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Leukemia - Chronic Myeloid - CML - Statistics

ON THIS PAGE: You will find information about how many people learn they have CML each year and some general survival information. Remember, survival rates depend on several factors. To see other pages, use the menu on the side of your screen.

This year, an estimated 5,980 people of all ages (3,130 men and boys and 2,850 women and girls) in the United States will be diagnosed with CML. Most of these will be adults; CML is rare in children. It is estimated that 810 deaths (550 men and boys and 260 women and girls) will occur this year.

Small Bowel Cancer - Statistics

ON THIS PAGE: You will find information about how many people learn they have this type of cancer each year and some general survival information. Remember, survival rates depend on several factors. To see other pages, use the menu on the side of your screen.

Small bowel cancer is an uncommon cancer that comprises about 1% to 2% of all gastrointestinal cancers.

Breast Cancer in Men - Statistics

ON THIS PAGE: You will find information about how many people learn they have this type of cancer each year and some general survival information. Remember, survival rates depend on several factors. To see other pages, use the menu on the side of your screen.

This year, an estimated 2,360 men in the United States will be diagnosed with breast cancer. An estimated 430 men will die of breast cancer this year.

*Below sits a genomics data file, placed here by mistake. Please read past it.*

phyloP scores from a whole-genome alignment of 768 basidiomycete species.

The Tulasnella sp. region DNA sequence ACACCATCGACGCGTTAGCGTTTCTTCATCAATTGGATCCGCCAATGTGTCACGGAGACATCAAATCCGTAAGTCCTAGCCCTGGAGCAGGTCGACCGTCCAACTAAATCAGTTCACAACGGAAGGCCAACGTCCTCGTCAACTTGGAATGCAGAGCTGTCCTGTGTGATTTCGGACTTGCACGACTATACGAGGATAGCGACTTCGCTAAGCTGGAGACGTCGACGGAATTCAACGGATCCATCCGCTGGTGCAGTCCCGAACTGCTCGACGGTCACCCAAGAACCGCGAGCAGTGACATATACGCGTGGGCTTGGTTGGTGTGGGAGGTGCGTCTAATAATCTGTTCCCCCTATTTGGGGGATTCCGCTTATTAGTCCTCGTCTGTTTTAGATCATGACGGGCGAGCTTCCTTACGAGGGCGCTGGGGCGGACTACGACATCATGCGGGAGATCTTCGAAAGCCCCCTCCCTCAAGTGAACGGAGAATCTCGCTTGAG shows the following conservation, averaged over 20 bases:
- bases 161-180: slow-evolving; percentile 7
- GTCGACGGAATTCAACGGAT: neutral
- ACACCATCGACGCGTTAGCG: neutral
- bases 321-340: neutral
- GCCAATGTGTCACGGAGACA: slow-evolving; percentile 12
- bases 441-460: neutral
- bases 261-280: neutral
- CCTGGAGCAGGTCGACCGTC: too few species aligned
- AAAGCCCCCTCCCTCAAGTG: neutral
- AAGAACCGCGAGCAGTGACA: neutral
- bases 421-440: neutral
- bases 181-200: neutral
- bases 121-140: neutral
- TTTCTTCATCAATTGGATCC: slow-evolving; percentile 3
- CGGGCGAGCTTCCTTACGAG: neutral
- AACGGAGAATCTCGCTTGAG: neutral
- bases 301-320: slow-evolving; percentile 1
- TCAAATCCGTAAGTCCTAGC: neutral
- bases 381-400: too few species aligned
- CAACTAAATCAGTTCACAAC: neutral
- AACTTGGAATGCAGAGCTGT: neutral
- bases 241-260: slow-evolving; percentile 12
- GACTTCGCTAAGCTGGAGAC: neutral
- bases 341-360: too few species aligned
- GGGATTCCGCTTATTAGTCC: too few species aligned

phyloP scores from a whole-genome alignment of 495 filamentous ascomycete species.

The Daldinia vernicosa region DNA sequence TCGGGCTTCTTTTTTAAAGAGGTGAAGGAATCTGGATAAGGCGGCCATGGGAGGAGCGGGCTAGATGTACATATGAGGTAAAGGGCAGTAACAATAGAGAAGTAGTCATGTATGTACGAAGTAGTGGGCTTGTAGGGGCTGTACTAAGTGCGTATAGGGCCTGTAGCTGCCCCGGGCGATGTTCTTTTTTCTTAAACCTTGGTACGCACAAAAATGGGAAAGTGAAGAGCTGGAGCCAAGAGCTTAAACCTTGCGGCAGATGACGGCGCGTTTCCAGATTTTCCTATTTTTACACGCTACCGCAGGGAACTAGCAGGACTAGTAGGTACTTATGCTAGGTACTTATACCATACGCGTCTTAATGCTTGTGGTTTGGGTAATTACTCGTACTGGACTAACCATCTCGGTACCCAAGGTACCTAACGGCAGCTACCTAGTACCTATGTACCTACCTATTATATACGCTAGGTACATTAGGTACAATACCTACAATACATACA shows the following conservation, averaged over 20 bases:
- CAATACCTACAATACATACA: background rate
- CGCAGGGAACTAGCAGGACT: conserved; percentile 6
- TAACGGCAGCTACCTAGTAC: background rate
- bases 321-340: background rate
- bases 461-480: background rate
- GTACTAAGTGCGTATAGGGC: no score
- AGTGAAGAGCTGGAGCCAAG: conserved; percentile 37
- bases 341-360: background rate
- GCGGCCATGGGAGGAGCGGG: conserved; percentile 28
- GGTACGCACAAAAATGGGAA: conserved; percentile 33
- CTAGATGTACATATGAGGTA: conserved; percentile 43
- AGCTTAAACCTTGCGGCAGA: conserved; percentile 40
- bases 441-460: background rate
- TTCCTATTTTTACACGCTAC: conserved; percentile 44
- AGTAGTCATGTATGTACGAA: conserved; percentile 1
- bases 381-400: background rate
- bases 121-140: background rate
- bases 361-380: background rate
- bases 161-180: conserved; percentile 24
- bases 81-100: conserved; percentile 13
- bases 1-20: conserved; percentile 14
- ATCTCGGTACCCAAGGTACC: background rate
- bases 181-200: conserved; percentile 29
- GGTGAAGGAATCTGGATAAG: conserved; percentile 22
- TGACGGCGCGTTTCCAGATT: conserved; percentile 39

Leukemia - Chronic T-Cell Lymphocytic - Statistics

ON THIS PAGE: You will find information about how many people learn they have leukemia each year. Remember, survival rates depend on several factors. To see other pages, use the menu on the side of your screen.

This year, an estimated 52,380 people of all ages (30,100 males and 22,280 females) in the United States will be diagnosed with leukemia. Of these, an estimated 15,720 people (9,100 males and 6,620 females) will be diagnosed with CLL. T-cell leukemia is rare, and the number of people diagnosed each year is much lower.

Head and Neck Cancer - Statistics

ON THIS PAGE: You will find information about how many people learn they have this type of cancer each year and some general survival information. Remember, survival rates depend on several factors. To see other pages, use the menu on the side of your screen.

Head and neck cancer accounts for about 3% to 5% of all cancers in the United States. This year, an estimated 55,070 people (40,220 men and 14,850 women) will develop head and neck cancer. It is estimated that 12,000 deaths (8,600 men and 3,400 women) will occur this year.

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